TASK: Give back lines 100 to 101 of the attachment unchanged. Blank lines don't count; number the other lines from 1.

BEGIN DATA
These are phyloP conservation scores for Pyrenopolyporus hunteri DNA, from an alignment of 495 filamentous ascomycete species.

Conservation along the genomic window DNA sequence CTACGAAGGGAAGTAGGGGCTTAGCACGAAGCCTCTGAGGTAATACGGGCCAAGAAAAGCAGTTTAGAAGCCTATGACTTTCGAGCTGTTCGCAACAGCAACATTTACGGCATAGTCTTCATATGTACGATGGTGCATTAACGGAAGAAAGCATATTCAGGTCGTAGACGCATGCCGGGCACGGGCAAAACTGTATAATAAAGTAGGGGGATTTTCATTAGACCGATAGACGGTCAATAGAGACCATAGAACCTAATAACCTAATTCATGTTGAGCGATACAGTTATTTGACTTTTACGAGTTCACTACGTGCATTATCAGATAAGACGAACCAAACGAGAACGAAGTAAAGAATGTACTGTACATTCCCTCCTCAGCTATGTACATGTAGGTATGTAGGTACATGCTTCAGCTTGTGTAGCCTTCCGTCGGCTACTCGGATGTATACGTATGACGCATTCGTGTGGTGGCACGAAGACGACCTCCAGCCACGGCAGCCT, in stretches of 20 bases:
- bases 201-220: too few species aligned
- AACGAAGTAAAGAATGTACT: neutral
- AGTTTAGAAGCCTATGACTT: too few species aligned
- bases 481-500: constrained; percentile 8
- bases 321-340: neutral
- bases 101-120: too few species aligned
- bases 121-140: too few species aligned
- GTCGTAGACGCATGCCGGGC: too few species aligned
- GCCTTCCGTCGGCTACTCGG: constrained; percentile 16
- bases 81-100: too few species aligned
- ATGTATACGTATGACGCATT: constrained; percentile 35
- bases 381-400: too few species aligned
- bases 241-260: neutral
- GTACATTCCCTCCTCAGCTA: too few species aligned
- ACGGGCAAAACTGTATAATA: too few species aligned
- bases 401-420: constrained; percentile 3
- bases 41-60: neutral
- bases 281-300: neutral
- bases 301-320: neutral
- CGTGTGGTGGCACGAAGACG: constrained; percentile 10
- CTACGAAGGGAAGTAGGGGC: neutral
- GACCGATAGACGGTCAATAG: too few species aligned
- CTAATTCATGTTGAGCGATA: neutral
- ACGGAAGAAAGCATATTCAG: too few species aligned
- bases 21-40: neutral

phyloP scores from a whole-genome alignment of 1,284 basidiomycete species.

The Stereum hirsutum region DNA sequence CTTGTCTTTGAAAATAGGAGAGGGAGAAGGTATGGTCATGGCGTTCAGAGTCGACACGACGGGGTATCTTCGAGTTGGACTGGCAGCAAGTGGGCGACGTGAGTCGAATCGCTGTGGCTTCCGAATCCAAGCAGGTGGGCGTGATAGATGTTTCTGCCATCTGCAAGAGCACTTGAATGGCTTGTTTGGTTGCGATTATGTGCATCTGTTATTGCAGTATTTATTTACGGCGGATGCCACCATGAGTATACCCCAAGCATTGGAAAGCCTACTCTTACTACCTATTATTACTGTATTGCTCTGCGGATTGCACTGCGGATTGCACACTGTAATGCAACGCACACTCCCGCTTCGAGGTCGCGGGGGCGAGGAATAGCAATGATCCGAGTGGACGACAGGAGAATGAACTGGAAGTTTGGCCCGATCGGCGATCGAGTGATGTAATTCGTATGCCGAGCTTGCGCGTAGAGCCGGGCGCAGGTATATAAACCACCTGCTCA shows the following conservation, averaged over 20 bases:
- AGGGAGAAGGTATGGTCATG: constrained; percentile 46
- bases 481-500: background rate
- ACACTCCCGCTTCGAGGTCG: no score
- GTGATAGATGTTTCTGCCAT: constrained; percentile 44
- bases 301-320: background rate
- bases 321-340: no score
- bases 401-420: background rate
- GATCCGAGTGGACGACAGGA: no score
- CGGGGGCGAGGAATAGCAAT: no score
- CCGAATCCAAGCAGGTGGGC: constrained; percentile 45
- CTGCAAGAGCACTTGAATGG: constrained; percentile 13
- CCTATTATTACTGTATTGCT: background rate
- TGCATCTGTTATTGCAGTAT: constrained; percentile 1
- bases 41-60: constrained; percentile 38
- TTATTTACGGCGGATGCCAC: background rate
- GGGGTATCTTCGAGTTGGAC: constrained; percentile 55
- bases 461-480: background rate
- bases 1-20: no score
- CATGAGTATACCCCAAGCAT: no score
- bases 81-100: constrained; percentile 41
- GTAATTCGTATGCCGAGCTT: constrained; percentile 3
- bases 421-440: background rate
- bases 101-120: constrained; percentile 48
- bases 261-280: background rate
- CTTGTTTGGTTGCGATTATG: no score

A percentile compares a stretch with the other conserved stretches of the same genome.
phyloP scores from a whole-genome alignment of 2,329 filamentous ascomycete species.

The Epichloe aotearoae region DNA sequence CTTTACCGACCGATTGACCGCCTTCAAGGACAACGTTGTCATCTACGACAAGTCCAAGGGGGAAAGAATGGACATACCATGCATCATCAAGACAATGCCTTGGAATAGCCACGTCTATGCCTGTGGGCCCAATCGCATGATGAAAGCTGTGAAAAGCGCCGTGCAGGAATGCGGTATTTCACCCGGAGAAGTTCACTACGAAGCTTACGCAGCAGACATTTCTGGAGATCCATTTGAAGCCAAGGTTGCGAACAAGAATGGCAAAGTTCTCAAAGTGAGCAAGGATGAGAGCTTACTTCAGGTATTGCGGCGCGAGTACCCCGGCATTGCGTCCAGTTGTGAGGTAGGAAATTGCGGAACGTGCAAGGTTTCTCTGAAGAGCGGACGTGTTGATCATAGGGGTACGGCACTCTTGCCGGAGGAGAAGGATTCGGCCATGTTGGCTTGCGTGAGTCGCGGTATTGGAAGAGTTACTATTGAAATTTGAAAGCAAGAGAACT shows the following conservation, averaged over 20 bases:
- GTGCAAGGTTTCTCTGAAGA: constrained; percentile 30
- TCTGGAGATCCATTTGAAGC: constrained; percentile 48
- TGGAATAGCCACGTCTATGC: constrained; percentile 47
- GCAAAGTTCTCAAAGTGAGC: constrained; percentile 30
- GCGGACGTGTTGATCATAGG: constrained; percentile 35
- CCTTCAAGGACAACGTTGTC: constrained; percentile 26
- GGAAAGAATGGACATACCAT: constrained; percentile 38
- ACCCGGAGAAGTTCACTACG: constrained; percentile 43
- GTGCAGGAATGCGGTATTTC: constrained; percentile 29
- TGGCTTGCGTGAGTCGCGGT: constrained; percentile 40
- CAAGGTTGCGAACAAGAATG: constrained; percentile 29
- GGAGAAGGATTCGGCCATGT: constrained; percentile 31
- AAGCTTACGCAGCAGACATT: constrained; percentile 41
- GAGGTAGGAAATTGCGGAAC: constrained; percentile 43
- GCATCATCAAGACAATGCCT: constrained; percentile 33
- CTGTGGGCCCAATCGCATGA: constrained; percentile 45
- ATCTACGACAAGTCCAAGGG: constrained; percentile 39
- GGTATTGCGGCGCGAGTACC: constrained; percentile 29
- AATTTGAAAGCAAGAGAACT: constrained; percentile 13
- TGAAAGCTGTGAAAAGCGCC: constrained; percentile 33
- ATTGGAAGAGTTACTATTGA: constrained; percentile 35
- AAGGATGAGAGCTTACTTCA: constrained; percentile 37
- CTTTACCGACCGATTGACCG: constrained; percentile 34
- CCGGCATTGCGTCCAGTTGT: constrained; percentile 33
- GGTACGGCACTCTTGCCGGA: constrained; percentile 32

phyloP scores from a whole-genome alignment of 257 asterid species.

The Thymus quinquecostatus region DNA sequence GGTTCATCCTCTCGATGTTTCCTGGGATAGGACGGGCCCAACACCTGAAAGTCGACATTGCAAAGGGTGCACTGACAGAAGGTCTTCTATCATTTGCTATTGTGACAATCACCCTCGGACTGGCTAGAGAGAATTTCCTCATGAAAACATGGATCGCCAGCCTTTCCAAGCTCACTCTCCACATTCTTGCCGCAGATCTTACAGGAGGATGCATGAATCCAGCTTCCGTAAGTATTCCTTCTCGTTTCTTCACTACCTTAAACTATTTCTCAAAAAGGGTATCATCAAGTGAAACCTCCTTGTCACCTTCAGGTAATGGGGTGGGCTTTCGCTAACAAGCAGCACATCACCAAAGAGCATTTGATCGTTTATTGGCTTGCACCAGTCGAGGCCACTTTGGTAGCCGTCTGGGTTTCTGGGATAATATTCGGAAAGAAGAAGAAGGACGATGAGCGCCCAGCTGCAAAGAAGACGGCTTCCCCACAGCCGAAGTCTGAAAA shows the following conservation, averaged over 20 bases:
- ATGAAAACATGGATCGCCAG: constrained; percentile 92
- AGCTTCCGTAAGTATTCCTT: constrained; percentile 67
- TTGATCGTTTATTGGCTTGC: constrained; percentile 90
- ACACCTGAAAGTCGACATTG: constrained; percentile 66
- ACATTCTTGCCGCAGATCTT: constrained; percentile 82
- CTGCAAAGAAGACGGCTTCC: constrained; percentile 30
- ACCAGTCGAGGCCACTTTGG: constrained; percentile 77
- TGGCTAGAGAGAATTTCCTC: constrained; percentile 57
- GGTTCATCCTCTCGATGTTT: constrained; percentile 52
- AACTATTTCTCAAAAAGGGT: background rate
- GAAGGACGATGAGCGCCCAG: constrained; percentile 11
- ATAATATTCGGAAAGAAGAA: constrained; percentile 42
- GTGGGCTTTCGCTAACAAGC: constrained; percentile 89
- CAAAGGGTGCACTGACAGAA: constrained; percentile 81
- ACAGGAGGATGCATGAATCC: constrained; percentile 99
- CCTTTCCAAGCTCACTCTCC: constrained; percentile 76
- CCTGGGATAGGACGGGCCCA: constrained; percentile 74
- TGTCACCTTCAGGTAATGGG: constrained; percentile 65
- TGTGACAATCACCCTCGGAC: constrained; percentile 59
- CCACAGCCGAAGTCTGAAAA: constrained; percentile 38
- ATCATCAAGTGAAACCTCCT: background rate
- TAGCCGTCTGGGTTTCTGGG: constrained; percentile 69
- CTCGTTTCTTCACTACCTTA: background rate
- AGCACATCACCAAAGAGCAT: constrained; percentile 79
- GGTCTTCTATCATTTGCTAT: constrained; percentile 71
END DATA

- CCTTTCCAAGCTCACTCTCC: constrained; percentile 76
- CCTGGGATAGGACGGGCCCA: constrained; percentile 74